I am going to use it up -- and teach it, too!

Jemi Fraser said...

I need to work on improving my description - I'll use some of these tips! :)

Nicole Zoltack said...

My rough drafts are usually bare bones, then I go back and add in more descriptions and settings. I add in specifics.

Corey Schwartz said...

Hmm, that's an interesting question. As a PB writer, I don't worry about it too much, because I feel that is mainly the job of the illustrator. I PURPOSELY leave a lot of details up to whoever is illustrating my book.

Carolyn V. said...

RENNS! So cool. =)I send it to my buddies to crit because I see it so much better in my head. =)

Susan Kaye Quinn said...

I fight the "white room" syndrome all the time! I love this list - I'm adding it to my revision checklist right now!!

In addition to sight, sound, smell, taste, touch, you can add: time, temperature, pain, balance, motion, and direction.

Roxane B. Salonen said...

This is great, Shannon. I'm working with one of my teen son's girl friends right now on her writing skills, and I'm going to steal this, if you don't mind. :)

Susan Fields said...

I mostly just try to make sure I include different senses. I'll definitely have to work on the rest of the RENNS model! Thanks for sharing this with us.

Old Kitty said...

I know I definitely need to work on using my senses even more with my wip!!!

I've not heard of the RENNS model - thanks cos this makes sense!!!! Take care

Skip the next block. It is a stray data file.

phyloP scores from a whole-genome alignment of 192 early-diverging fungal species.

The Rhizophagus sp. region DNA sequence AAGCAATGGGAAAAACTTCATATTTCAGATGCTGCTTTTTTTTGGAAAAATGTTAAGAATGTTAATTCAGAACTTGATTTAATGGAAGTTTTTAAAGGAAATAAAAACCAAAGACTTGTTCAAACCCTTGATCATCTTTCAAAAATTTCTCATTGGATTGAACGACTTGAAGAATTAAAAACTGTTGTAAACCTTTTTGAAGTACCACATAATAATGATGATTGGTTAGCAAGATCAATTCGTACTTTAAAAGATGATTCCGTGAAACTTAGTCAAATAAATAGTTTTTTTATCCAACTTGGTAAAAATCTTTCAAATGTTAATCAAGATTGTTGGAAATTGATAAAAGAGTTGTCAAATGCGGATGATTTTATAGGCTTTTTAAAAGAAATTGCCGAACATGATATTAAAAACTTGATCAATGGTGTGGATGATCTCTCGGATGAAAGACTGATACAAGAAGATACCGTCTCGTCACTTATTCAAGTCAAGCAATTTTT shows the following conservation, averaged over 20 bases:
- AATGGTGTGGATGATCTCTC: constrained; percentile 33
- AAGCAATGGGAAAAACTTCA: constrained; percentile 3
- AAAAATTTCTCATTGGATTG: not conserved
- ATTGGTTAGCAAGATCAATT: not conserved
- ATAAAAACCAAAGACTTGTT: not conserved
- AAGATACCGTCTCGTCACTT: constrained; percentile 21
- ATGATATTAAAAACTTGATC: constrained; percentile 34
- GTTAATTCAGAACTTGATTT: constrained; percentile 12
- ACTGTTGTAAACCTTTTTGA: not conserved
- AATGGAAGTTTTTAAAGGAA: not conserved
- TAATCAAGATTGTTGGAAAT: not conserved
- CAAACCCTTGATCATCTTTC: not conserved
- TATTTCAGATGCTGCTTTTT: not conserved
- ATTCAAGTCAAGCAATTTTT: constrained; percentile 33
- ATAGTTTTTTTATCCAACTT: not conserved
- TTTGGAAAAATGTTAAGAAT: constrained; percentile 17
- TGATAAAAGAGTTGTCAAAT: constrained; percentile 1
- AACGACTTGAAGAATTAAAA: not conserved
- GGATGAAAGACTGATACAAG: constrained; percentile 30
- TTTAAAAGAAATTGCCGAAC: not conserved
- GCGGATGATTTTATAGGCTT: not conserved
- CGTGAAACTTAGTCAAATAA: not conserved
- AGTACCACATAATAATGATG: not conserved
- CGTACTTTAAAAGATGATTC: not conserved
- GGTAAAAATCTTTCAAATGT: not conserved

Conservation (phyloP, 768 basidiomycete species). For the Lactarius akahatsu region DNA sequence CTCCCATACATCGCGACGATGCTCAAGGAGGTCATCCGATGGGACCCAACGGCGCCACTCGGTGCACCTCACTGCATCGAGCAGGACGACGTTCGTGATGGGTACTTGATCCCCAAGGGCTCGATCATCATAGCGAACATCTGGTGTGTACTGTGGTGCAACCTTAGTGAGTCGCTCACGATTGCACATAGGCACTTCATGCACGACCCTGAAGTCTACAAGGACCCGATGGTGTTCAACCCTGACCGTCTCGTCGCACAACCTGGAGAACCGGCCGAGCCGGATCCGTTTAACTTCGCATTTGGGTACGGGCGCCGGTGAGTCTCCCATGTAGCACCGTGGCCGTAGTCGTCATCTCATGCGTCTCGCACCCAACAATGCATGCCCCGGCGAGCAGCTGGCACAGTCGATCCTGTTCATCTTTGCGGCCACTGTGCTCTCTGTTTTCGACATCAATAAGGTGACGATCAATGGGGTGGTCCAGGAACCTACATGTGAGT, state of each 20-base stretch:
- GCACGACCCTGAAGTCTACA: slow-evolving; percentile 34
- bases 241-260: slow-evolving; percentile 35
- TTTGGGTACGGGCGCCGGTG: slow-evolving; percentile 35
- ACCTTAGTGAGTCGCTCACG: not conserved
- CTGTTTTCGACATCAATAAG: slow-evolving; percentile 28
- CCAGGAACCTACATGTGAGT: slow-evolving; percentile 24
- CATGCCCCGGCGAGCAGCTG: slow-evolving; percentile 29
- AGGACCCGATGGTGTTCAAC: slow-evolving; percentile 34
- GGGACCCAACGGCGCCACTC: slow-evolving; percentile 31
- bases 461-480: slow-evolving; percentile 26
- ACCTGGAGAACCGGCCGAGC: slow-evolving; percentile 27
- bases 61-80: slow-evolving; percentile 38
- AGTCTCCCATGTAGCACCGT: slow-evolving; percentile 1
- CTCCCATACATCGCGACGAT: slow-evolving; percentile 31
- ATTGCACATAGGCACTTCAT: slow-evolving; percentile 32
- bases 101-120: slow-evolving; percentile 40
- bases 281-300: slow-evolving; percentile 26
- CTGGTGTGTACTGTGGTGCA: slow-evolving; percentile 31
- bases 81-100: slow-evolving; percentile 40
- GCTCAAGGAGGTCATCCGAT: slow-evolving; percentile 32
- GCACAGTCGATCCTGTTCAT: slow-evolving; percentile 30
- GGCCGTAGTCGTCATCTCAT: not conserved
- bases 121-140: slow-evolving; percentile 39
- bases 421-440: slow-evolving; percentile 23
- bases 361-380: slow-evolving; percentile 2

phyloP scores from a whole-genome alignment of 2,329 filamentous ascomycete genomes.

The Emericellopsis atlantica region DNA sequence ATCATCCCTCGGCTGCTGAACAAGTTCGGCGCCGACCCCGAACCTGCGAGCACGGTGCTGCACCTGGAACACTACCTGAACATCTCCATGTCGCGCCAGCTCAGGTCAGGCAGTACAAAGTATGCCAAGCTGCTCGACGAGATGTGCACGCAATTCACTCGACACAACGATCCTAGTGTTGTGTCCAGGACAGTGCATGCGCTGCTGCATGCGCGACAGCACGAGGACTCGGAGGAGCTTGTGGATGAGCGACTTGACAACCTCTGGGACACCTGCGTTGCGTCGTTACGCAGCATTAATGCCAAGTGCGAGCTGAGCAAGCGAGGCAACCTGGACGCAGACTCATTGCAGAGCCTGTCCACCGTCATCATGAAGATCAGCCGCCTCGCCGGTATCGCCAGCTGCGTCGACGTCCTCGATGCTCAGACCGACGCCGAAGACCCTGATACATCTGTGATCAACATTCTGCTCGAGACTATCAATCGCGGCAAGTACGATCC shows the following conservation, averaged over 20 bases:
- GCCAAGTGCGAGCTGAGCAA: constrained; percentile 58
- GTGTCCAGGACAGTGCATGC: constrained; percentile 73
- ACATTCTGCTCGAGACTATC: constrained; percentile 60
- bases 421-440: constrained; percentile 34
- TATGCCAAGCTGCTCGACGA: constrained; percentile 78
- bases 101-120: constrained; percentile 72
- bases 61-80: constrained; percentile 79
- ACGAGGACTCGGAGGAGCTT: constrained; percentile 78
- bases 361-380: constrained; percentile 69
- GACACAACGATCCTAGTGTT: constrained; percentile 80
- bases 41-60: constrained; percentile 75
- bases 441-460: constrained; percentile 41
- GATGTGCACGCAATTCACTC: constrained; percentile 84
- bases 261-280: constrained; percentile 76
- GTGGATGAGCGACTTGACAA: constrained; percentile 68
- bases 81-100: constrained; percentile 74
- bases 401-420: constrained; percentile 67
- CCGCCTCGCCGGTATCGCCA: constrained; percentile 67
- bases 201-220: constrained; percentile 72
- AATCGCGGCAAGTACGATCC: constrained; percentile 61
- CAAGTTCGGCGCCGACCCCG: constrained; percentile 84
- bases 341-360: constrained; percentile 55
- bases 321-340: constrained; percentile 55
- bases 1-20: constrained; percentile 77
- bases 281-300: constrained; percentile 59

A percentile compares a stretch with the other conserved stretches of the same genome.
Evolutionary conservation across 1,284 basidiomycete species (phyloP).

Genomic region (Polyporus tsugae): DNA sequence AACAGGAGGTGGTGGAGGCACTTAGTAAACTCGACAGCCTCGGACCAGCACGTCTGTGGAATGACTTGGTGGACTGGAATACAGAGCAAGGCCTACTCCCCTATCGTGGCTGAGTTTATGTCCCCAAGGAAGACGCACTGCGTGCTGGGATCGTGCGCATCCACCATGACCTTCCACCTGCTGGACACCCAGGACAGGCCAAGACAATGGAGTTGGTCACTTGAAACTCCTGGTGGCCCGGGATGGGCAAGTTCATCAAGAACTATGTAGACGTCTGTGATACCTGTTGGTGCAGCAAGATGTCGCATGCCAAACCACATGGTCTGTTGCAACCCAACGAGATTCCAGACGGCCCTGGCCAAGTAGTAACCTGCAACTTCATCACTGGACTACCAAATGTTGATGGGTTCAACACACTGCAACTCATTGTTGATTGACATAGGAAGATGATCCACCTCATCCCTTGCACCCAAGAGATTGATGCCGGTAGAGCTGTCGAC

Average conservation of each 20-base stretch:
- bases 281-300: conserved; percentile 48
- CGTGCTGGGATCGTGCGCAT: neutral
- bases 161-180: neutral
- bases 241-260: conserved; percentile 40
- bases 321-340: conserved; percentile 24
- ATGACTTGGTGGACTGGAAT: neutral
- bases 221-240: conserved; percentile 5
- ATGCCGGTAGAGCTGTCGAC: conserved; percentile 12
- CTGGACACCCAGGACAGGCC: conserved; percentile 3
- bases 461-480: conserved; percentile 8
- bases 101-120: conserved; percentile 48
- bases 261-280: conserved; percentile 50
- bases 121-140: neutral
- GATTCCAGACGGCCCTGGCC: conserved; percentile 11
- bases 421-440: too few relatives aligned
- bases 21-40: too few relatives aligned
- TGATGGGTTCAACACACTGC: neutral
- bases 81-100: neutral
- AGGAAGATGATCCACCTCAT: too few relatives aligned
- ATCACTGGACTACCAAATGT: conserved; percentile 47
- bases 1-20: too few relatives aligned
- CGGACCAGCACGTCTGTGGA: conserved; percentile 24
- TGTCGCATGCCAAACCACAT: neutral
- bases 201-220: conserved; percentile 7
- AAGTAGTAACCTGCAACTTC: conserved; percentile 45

x

Tricia J. O'Brien said...

I think I'm heavy on the visual sense and need to remember the sounds and smells and feel of things more. It's amazing how more developed a story is by changing generic words for more specific ones, too. Instead of he approached the woods, he approached a stand of white aspens, makes a much more vivid picture.

Carolina Valdez Miller said...

Great advice! I love all the little details-not a lot, but just the right ones to really pain an image.

Amber Cuadra said...

I'm totally going to use that acronym... Looks really helpful!

Raquel Byrnes said...

I like to use pictures and try to put myself in the scene. What would I see, feel, notice...smell. Hope its working. =)
Edge of Your Seat Romance

Jessica Lei said...

I definitely lack some of this specificity in my writing. AND I know it. I just need to start paying attention when I write and consciously including the details :) Good post, thank you!

Vicki Rocho said...

Guilty. Sometimes I'm just bein' lazy. I can't decide what I want *it* to be (whether it's food or clothes or music) so I gloss over and come back later to bring it into sharper focus.

Susan J. Reinhardt said...

Hi Shannon -

I'm still trying to strike a balance between too many adjectives and not enough description. Thanks for the RENN model. :)

Blessings,
Susan

Rachael Harrie said...

I've never heard of the RENNS acronym before, that will come in handy ;)

I usually write a very skeletal first draft, then flesh it out in later versions.

Rach